With the arrival of Harry and Meghan’s baby now just around the corner, it’s no surprise that there is a keen interest in how the Duke and Duchess of Sussex plan their lives when their son or daughter arrives.
And while we don’t yet know many details (that’s by design), we can look back at Meghan’s royal predecessors. Traditionally, it’s been royal mothers who have stayed at home with their newborns for longer, while fathers often went back to duties within days or weeks of the birth. However, with many dads in the U.K. now choosing to take off more than the traditional two weeks, Harry and Meghan could choose to follow something closer to this model.
While royals don’t have jobs quite like the rest of us and can create their own “maternity” and “paternity” schedules, they do still face the same juggle if they want to continue with their duties and spend time with their family.
Here’s a look at how recent royal mothers have managed their “maternity” leave:
When Prince Charles was born on November 14, 1948, Princess Elizabeth was not yet queen, and therefore did not have the full working schedule of a monarch. She enjoyed several weeks with her young son, although she did carry out a handful of royal duties including meeting ballerina Moira Shearer at the Usher Hall in Edinburgh on March 1, 1949, four and a half months after Charles’s birth. She also visited Liverpool and Manchester the same month. Additionally, Elizabeth flew to Malta in November that year to spend time with Philip, who was stationed in the country with the Royal Navy. During that trip, she left Charles with his nannies.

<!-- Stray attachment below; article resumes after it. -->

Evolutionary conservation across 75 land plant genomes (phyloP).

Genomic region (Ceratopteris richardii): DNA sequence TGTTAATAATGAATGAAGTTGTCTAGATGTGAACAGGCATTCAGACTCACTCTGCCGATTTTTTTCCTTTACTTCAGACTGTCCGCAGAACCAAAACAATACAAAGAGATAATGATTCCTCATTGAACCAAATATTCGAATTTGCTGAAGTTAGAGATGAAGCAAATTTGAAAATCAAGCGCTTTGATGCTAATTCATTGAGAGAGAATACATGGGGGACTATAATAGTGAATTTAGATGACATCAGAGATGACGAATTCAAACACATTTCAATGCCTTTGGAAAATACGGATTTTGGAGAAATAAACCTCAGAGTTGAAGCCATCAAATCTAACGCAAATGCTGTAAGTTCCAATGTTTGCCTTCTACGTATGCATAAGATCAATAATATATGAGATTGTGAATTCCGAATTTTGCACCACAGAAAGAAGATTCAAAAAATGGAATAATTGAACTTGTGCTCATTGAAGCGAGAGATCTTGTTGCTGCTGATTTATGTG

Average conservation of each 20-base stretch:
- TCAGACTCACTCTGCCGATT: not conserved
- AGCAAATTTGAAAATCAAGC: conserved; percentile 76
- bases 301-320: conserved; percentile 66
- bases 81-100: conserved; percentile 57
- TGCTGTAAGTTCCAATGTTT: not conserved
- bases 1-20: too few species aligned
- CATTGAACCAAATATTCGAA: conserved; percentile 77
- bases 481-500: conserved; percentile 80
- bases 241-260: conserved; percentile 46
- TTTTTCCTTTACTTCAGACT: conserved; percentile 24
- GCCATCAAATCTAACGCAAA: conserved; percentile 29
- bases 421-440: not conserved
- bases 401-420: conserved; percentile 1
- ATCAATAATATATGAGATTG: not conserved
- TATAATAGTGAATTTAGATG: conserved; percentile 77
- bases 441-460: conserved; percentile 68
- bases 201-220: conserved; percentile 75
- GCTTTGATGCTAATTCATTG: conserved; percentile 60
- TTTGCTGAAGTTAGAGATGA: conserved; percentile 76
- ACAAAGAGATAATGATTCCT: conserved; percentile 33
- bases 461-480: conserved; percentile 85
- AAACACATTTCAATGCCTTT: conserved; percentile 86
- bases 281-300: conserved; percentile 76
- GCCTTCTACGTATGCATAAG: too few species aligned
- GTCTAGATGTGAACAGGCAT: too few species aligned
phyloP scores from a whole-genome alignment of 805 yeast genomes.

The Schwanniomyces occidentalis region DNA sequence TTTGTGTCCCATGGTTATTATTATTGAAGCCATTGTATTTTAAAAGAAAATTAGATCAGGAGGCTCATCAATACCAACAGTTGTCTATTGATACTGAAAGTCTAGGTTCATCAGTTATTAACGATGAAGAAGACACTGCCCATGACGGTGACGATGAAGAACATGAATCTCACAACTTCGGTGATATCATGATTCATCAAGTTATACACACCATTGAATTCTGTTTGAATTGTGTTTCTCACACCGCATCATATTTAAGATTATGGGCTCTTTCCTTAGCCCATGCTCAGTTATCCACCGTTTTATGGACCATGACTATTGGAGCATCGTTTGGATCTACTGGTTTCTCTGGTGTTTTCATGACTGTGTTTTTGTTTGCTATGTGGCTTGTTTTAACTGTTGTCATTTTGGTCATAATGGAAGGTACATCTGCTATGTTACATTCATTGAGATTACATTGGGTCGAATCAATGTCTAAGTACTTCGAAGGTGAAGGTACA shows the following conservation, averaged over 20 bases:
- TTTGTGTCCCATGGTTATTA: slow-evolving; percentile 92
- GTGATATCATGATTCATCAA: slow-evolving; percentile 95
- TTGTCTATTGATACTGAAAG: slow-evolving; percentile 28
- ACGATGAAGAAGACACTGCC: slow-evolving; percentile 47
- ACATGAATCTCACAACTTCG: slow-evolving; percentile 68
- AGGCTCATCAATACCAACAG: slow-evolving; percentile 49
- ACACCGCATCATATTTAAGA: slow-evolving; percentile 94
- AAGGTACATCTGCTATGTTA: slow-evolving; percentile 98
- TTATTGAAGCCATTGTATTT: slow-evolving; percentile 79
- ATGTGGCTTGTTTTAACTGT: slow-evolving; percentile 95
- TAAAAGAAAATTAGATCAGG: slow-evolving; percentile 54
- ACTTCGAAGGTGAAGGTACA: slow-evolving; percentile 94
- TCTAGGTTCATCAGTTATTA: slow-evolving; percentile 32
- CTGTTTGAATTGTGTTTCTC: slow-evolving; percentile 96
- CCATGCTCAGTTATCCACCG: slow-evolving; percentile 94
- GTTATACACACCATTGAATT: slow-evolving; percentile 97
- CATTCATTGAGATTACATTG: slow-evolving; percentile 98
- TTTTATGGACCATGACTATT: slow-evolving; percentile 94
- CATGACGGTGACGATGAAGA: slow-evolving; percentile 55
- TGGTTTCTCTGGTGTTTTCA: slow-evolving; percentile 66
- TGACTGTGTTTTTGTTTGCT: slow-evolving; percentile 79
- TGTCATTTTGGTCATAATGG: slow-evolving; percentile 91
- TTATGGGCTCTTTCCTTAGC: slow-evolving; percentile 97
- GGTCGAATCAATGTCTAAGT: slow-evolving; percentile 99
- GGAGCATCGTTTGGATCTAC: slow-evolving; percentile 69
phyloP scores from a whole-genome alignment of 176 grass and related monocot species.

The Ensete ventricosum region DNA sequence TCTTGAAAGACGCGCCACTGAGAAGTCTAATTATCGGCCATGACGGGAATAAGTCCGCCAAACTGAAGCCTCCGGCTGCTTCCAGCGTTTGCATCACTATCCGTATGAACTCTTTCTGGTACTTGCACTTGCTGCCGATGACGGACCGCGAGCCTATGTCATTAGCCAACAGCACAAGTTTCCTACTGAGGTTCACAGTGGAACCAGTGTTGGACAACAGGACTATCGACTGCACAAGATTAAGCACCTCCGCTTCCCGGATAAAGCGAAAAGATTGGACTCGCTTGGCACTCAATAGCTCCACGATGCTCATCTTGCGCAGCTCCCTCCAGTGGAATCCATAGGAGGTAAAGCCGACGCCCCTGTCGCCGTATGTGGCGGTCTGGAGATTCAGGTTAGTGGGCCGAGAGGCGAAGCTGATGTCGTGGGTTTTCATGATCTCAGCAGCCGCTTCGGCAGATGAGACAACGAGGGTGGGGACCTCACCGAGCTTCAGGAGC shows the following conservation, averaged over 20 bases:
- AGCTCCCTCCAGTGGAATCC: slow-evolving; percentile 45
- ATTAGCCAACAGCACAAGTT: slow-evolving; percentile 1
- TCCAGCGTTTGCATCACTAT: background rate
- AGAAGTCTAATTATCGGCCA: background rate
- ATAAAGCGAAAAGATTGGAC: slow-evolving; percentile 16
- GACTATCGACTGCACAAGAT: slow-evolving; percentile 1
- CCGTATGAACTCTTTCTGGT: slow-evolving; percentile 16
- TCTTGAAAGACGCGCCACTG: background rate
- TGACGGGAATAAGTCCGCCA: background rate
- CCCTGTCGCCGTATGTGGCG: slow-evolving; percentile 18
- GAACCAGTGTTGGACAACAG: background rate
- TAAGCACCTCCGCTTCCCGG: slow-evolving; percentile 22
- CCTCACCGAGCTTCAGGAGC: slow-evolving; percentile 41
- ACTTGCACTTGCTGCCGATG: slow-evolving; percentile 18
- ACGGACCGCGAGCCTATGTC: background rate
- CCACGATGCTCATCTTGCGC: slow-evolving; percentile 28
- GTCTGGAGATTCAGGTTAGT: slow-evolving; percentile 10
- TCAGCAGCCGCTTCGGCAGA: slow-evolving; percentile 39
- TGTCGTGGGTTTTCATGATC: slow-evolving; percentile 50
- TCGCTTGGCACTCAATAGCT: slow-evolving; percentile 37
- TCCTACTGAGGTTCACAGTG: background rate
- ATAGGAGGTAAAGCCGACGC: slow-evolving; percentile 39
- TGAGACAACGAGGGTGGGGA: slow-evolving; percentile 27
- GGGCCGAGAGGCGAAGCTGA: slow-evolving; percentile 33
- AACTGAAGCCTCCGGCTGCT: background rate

A month after Anne was born on August 15, 1950, Elizabeth was photographed with her children taking a train to Balmoral, Scotland. She had her first official engagement following Anne’s birth, a visit to the Royal College of Music, on October 19, 1950. In November of that year, Elizabeth returned to Malta.
She became Queen on February 6 1952, when Charles was three and Anne was just one. In a sign that duty had to come first, Elizabeth and Philip left their children from November 1953 to May 1954 when they took a tour of the Commonwealth.
Once her two younger sons, Princes Andrew and Edward, arrived a decade later, on February 19, 1960 and March 10, 1964 respectively, the Queen was well-established in her role as head of state. She hosted French President Charles de Gaulle on a State Visit in April of 1960, just two months after Andrew was born. A similar time frame applied after Edward’s birth, in which she hosted the State Visit of president of Sudan General Ibrahim Abboud starting on May 26, 1964.
After Peter Phillips was born on November 15 1977, Princess Anne scaled back her public duties for a few months. A keen equestrian who had competed in the 1976 Olympics, Anne was photographed at the Amberley Horse Trials in March of 1978, four months after her son’s birth. She was also photographed visiting Nailsworth in Gloucestershire just a few weeks later on April 20. Later on that year, she took part in the State Visit of the President of Botswana in May 1978 and attended Royal Ascot in June.
Princess Anne’s daughter Zara Phillips was born on May 15, 1981, and she was next seen in public at Charles and Diana’s wedding that July, although this is not classed as an engagement. In March of 1982, 10 months after Zara’s birth, Anne attended a ceremony to mark her being elected as Chancellor of the University of London.